Snow for a Motorcycle Class


I’m working a motorcycle class this weekend. Saturdays for me start in the afternoon, while Sundays start earlier than the crack of dawn.

Just into the first exercise this afternoon, Tony texted me to tell me that it was hailing at our house. Well, that’s a little creepy, given that we’re all outside, but I looked at my phone and the weather was moving to the southeast (not in our direction). The weather that was heading for us looked more tame.

Not long into the second exercise (the first exercise on the bikes), the wind turned frigid and the clouds covered the sun. Then, we saw a whirling mass of white coming down the hill behind the building in the picture. At first, we all thought it was just low-lying clouds, but it dawned on us that it was something else. My first thought was pouring rain, but instead, it was snow! Not just a little snow; it poured out of the sky and skittered around on the ground. Just after it started, Dick and Sandi pulled the students off the bikes and we huddled in the trailer, watching the snow fall.

I finally got my wits together and decided that there was no way I could pass up an opportunity like this – as a matter of fact, I should have taken a picture as the snow was approaching! Anyway, this is the best shot I got, but the experience was amazing. The wind was also amazing(ly cold).

The crazy thing was, the snow lasted less than an hour (probably not even half an hour). Then, the sun came out and it was almost warm!

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Lexington Park

Tony had a trip to Lexington Park, Maryland this week and asked if I wanted to go along. I love going new places and I really like that traveling with Tony on business makes it feel a little less (self-)indulgent.

We drove up Wednesday night and checked into the hotel. Thursday morning, I dropped Tony off at his meeting and drove down to Colton’s Point. I’d somehow gotten the idea that there was a lighthouse down there. I thought I’d start there and work my way back toward Lexington Park. As it turned out, the only thing down there was a museum that didn’t open until noon. Since it was only 10:30, I figured I’d head to my next stop: Piney Point Lighthouse (and Museum).

I hadn’t had a lot of time to plan this trip as we found out only a few hours before we left that it was actually going to happen. As it turned out, a little more planning would have been a good thing in this case – the lighthouse museum is only open on the weekends in the winter. Fortunately, you can still go up to the lighthouse and look at it, even when the museum is closed.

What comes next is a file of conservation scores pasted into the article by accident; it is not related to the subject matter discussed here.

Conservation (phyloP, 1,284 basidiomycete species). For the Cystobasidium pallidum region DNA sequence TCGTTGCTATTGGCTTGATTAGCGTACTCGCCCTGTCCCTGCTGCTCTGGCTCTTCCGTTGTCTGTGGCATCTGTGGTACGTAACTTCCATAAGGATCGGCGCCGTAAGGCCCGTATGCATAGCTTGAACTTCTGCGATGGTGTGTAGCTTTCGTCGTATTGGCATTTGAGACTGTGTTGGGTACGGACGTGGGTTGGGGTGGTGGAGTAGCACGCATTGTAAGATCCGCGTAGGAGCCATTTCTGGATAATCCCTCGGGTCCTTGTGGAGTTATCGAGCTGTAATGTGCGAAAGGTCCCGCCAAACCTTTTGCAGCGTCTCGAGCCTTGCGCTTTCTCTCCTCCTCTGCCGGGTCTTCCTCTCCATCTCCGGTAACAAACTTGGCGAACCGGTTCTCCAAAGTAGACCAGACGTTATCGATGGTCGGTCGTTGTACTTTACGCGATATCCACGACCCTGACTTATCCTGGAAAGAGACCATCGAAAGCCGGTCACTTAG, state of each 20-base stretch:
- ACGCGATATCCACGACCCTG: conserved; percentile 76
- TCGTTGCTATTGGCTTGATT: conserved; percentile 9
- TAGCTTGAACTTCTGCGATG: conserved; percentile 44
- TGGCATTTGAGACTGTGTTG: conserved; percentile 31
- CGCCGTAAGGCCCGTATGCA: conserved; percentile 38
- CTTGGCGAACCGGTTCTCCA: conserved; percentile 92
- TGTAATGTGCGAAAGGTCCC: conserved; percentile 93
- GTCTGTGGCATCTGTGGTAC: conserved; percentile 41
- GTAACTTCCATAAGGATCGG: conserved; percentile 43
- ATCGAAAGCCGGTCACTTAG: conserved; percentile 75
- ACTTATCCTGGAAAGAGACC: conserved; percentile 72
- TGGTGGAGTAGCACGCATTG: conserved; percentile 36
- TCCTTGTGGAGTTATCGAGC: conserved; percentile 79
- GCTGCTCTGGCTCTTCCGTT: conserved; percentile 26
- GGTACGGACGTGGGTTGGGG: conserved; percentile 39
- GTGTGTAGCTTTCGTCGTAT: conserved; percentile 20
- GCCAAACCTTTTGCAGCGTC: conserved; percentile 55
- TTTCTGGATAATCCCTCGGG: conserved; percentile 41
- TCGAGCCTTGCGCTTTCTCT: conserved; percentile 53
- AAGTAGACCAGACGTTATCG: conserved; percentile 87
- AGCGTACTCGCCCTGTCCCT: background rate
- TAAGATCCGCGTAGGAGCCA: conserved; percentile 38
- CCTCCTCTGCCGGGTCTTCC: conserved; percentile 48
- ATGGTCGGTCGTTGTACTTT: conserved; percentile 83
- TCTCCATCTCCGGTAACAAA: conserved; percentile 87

It rained most of the morning, but the clouds were just starting to clear off as I was wandering around the lighthouse grounds. This panorama kind of gives a sense of how quickly the clouds were moving out.

[You’ll have to go here to see it – WordPress won’t let me embed Dermandar panoramas.]

Eventually, I ran out of things to look at there, so I went back to Lexingon Park to get some lunch (at that point, it was about 1:30, so I only had…three and a half hours to kill! Tony pointed out that the Patuxent River Naval Air Museum was kind of small (it was right across the road from the hotel we stayed in), so I didn’t bother even trying to go there (although I should have, since I had so much time and so little to do).

Once Tony got off, we went to Solomons, Maryland (just north of Lexington Park) to CD Cafe on the recommendation of one of the guys he was working with. The food was creative, but still very good. We were both really impressed (although honestly, the desserts weren’t nearly as good as the dinners).

Unlike Washington, D.C., there are things around Lexington Park that I’m very interested in going back to see when things start opening up. I’d like to go back to Piney Point and if Tony stays through a Friday, I’ll see about talking him into staying over the weekend so we can take the water taxi to the Blackistone Lighthouse. There was also another lighthouse near where we ate dinner that I’d like to see (and anothernot far from that). And that’s just the beginning!